Others claim that Petty had an advantage in that he drove for the best team of the era (though my guess is some Wood Brothers fans would dispute that.) Certainly Petty Engineering, as it was known then was a top outfit. The team had already scored three championships with family patriarch Lee Petty at the wheel. (Neatly enough, Lee’s last title in 1959 coincided with son Richard winning Rookie of the Year honors.)

Back in the factory era when the big three (OK, big two; GM elected to sit out the game at least on paper) dominated the sport, Petty Engineering was the lead Plymouth team most years. Once the factories packed their bags and left, Petty was among the first drivers to land a big-money sponsor. It was a long-term relationship with STP, one that continued until his retirement in 1992 and then remained intact with him as an owner.

You could argue, then that Petty had an advantage with Mopar and then STP backing him for most of his career; that gave him more money and, in theory better equipment. But here’s a valid counterargument to that: Plymouth and STP chose to align themselves with Petty Engineering because the team was simply the best in the sport.

Earnhardt had a bit rockier road getting to the Cup Series without a family team to help him along. The Intimidator made nine Cup starts between 1975-78, with the only notable result a fourth-place result at Atlanta Motor Speedway driving for Rod Osterlund in ’78. That convinced Osterlund to offer Earnhardt a full-time ride in 1979. Earnhardt won that year at Bristol Motor Speedway, capturing the victory in just his 16th Cup start and claimed Rookie of the Year honors. Despite missing four races with injuries, Earnhardt finished seventh in that year’s standings. He won the title with the same team in 1980.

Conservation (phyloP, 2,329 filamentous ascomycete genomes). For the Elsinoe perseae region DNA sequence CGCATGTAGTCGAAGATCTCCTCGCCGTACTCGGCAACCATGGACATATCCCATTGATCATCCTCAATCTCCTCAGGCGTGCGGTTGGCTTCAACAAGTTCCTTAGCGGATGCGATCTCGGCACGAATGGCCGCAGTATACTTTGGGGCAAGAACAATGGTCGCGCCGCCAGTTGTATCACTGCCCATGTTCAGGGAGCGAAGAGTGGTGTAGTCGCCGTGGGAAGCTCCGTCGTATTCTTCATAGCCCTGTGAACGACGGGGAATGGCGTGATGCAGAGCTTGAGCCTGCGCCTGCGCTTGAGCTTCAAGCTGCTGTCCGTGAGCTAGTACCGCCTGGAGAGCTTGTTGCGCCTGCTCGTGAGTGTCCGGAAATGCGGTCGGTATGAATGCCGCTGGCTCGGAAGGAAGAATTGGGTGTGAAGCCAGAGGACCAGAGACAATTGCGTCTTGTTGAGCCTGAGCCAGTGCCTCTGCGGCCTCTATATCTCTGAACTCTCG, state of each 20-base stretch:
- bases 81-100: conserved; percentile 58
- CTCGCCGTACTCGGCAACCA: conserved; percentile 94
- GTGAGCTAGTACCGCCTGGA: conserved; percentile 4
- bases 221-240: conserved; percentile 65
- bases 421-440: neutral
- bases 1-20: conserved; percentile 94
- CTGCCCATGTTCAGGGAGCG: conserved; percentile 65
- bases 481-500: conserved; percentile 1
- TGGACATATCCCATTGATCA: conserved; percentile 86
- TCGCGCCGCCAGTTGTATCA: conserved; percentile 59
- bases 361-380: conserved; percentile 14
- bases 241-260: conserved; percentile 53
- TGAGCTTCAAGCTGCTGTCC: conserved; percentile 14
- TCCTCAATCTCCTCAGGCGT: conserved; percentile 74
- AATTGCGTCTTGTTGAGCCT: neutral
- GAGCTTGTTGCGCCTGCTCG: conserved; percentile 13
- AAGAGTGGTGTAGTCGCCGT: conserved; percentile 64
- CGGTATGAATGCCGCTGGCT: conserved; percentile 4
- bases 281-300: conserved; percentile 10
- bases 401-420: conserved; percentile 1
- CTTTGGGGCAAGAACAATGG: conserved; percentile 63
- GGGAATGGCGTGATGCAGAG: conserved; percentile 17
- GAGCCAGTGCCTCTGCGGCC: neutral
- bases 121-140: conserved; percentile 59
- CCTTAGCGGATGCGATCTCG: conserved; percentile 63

In 1981, Osterlund’s team collapsed financially and Earnhardt wound up finishing the season driving for Richard Childress Racing. At the end of the season, Childress told Earnhardt to seek a ride elsewhere; his team simply wasn’t good enough to give a championship driver the rides he deserved. Both men agreed down the road they’d pair up again, and in fact they became lifelong friends.

In 1982 and ’83, Earnhardt ran two largely forgettable seasons for Bud Moore (driving Fords, no less) and scored only three wins. In 1984, Earnhardt returned to Childress’s team, slid behind the wheel of the No. 3 Chevy and the rest… is history.

While the outfit was obviously very good, it’s hard to call it the best team of that era, at least initially. At that point, Junior Johnson’s team was tops on the circuit; that is, until RCR came along and knocked Johnson out of the top spot. Earnhardt’s driving talent, noticed by Childress and perfected by their partnership lifted the team from also-ran to contender. Perhaps more than either Petty or Johnson, it was Earnhardt and his skill at the wheel that made his team the best in the sport.

Johnson was blessed to get tapped for a ride with Hendrick Motorsports, an organization that was used to winning titles, and has again been blessed in that he’s been with the same team and even crew chief his entire career. As of late, Joe Gibbs’ fleet of Toyotas might be running stride for stride with HMS for honors as the top team in the sport, but the fact we’re even having this discussion indicates HMS isn’t quite dead yet.